Learning how to code

Learning how to code

Hi,

I'm trying to learn how to program in fortran. I'm reading "Numerical Methods in Economics by Kenneth L. Judd"

Can someone recomend me a forum to ask questions (very basic questions) about how to code?

Thanks a lot

Ignacio

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Ignacio,

I don't have an answer to your question but I can comment on your choice of language.

Hope I don't get in trouble for saying this here, but if you're just learning how to code, and especially if you're more interested in economics than engineering and physics, then perhaps Fortran isn't the place to start --- unless you have a good reason for choosing it (?).

In my rather limited understanding of the world of economics, quantitative finance, etc, I'd be suprised at employers looking for Fortran experience -correct me if I'm wrong. As cool as I think modern (90/95/2003) Fortran is, it's more often seen in physics and engineering than finance &c.

Employers in eco/finance/quant - even the number-crunchers - will more likely want experience based in a more functional and/or object-oriented language, rather than an imperitive language like Fortran. Or, if they want something imperitive, it will be C. They also may like Matlab experience it seems.

This means languages like Smalltalk, C++, Scala, OCaml, maybe C# or F#, Python, and maybe even some Lisp derivative. A good strong basis in C is always a good thing, and C++ will be very broadly sought; competence in other languages like Smalltalk will be less broadly useful but also might help net that one job where that's what they're looking for (same can be said for Fortran, too).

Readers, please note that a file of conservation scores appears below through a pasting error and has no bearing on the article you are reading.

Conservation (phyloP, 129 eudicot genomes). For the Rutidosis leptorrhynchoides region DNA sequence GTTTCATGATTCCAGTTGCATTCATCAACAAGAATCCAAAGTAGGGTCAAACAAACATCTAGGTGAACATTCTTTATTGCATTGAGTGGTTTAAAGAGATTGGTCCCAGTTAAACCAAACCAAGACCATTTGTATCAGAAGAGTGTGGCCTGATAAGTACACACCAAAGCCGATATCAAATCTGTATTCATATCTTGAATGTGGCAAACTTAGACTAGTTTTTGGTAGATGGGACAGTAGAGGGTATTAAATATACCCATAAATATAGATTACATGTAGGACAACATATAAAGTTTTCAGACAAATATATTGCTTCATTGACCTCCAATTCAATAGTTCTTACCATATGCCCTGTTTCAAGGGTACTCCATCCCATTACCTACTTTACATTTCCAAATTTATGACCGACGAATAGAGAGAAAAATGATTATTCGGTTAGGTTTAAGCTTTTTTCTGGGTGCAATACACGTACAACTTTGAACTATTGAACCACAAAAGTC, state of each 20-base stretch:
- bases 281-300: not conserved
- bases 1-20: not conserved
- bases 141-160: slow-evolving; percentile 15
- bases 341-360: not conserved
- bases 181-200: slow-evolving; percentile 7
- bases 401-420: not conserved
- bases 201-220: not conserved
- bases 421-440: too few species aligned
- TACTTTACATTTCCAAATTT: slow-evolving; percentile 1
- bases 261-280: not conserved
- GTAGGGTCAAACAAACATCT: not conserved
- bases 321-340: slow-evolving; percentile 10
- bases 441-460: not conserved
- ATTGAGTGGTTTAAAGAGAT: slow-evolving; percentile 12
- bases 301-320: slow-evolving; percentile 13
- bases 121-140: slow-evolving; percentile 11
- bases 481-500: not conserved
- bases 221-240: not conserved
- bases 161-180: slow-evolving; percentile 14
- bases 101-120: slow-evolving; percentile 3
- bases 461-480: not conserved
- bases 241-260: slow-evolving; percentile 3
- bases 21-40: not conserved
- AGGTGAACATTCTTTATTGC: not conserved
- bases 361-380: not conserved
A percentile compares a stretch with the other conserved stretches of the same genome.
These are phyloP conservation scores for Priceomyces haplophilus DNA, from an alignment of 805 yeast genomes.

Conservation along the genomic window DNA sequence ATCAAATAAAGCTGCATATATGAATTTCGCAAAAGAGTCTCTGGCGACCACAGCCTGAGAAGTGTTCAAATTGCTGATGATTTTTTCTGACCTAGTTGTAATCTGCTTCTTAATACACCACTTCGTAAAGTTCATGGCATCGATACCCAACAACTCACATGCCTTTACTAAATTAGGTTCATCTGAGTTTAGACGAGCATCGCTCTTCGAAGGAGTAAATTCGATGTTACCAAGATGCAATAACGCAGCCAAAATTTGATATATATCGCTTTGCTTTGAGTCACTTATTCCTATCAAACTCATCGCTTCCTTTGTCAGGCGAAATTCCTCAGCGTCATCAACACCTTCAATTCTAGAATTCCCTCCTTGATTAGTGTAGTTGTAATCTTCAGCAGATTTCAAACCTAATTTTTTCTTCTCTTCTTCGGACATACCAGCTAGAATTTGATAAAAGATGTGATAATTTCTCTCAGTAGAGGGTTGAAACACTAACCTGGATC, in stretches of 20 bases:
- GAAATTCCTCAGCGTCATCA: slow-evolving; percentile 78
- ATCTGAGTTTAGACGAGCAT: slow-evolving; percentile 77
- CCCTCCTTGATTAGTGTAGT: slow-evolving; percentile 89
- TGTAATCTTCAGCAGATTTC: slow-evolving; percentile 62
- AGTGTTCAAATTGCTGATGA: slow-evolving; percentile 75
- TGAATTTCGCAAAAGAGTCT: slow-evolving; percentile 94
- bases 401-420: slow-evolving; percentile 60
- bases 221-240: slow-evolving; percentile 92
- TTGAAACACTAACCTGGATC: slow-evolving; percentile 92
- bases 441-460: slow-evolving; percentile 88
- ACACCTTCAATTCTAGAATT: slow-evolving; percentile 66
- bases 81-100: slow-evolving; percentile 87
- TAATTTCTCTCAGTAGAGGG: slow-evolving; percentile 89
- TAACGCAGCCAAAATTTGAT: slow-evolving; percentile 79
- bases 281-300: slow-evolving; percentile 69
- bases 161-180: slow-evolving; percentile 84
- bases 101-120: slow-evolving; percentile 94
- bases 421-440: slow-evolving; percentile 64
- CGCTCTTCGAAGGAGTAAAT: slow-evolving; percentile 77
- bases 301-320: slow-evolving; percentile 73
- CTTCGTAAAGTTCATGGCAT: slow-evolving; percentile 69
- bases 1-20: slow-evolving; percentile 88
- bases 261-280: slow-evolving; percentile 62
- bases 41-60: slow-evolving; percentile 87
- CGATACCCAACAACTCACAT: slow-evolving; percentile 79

Anyway....

IMO by far the best language for learning programming is Python. It also happens to be a fantastic language for learning numerical methods, which it sounds is what you're after - mind you it's not a good language for actually *implementing* numerical methods since it's sloooow, but it's good for *learning* them. It can be programmed in imperitive or functional style, it's object-oriented, and it's insanely ubiquitous as well.

The other cool thing about Python is that it has many syntactical features in common with modern Fortran. :)

Here's what I recommend for the python setup on Ubuntu. Of course you'll already have python, but you'll also want the following:
- ipython
- numpy (numerical python)
- scipy (scientific python)
- matplotlib (for 2D matlab-like plotting)
- mayavi2 (for 3D plotting)